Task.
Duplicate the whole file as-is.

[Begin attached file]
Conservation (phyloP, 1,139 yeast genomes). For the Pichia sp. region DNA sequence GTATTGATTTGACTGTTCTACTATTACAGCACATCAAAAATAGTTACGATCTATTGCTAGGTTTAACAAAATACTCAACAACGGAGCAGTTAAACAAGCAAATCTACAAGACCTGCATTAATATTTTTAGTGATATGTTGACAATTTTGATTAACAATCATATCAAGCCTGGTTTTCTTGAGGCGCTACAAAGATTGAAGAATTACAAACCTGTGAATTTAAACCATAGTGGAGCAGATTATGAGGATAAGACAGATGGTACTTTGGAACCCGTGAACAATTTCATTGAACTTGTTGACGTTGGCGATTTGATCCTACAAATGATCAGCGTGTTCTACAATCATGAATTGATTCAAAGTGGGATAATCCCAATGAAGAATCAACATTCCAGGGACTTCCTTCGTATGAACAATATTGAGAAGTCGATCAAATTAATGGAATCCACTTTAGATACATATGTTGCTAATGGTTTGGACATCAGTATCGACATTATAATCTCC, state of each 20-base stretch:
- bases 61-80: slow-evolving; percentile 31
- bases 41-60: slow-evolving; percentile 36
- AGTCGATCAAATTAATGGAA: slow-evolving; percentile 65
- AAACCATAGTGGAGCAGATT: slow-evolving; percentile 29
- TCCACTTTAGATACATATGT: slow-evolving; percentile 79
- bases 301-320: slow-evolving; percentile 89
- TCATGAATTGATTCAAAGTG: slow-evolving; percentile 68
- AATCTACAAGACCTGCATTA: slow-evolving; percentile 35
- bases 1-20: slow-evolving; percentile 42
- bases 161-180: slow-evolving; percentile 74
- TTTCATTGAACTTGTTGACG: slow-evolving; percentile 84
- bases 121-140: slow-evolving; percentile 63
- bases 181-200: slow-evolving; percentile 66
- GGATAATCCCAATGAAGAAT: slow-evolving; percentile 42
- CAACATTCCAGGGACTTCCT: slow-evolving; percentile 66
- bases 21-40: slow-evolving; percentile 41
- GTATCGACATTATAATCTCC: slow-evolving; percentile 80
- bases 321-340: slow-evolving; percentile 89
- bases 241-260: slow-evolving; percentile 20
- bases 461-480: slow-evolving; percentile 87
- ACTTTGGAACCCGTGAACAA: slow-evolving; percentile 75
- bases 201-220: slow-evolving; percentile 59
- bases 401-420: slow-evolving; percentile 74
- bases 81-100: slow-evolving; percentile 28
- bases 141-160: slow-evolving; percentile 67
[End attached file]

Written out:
Conservation (phyloP, 1,139 yeast genomes). For the Pichia sp. region DNA sequence GTATTGATTTGACTGTTCTACTATTACAGCACATCAAAAATAGTTACGATCTATTGCTAGGTTTAACAAAATACTCAACAACGGAGCAGTTAAACAAGCAAATCTACAAGACCTGCATTAATATTTTTAGTGATATGTTGACAATTTTGATTAACAATCATATCAAGCCTGGTTTTCTTGAGGCGCTACAAAGATTGAAGAATTACAAACCTGTGAATTTAAACCATAGTGGAGCAGATTATGAGGATAAGACAGATGGTACTTTGGAACCCGTGAACAATTTCATTGAACTTGTTGACGTTGGCGATTTGATCCTACAAATGATCAGCGTGTTCTACAATCATGAATTGATTCAAAGTGGGATAATCCCAATGAAGAATCAACATTCCAGGGACTTCCTTCGTATGAACAATATTGAGAAGTCGATCAAATTAATGGAATCCACTTTAGATACATATGTTGCTAATGGTTTGGACATCAGTATCGACATTATAATCTCC, state of each 20-base stretch:
- bases 61-80: slow-evolving; percentile 31
- bases 41-60: slow-evolving; percentile 36
- AGTCGATCAAATTAATGGAA: slow-evolving; percentile 65
- AAACCATAGTGGAGCAGATT: slow-evolving; percentile 29
- TCCACTTTAGATACATATGT: slow-evolving; percentile 79
- bases 301-320: slow-evolving; percentile 89
- TCATGAATTGATTCAAAGTG: slow-evolving; percentile 68
- AATCTACAAGACCTGCATTA: slow-evolving; percentile 35
- bases 1-20: slow-evolving; percentile 42
- bases 161-180: slow-evolving; percentile 74
- TTTCATTGAACTTGTTGACG: slow-evolving; percentile 84
- bases 121-140: slow-evolving; percentile 63
- bases 181-200: slow-evolving; percentile 66
- GGATAATCCCAATGAAGAAT: slow-evolving; percentile 42
- CAACATTCCAGGGACTTCCT: slow-evolving; percentile 66
- bases 21-40: slow-evolving; percentile 41
- GTATCGACATTATAATCTCC: slow-evolving; percentile 80
- bases 321-340: slow-evolving; percentile 89
- bases 241-260: slow-evolving; percentile 20
- bases 461-480: slow-evolving; percentile 87
- ACTTTGGAACCCGTGAACAA: slow-evolving; percentile 75
- bases 201-220: slow-evolving; percentile 59
- bases 401-420: slow-evolving; percentile 74
- bases 81-100: slow-evolving; percentile 28
- bases 141-160: slow-evolving; percentile 67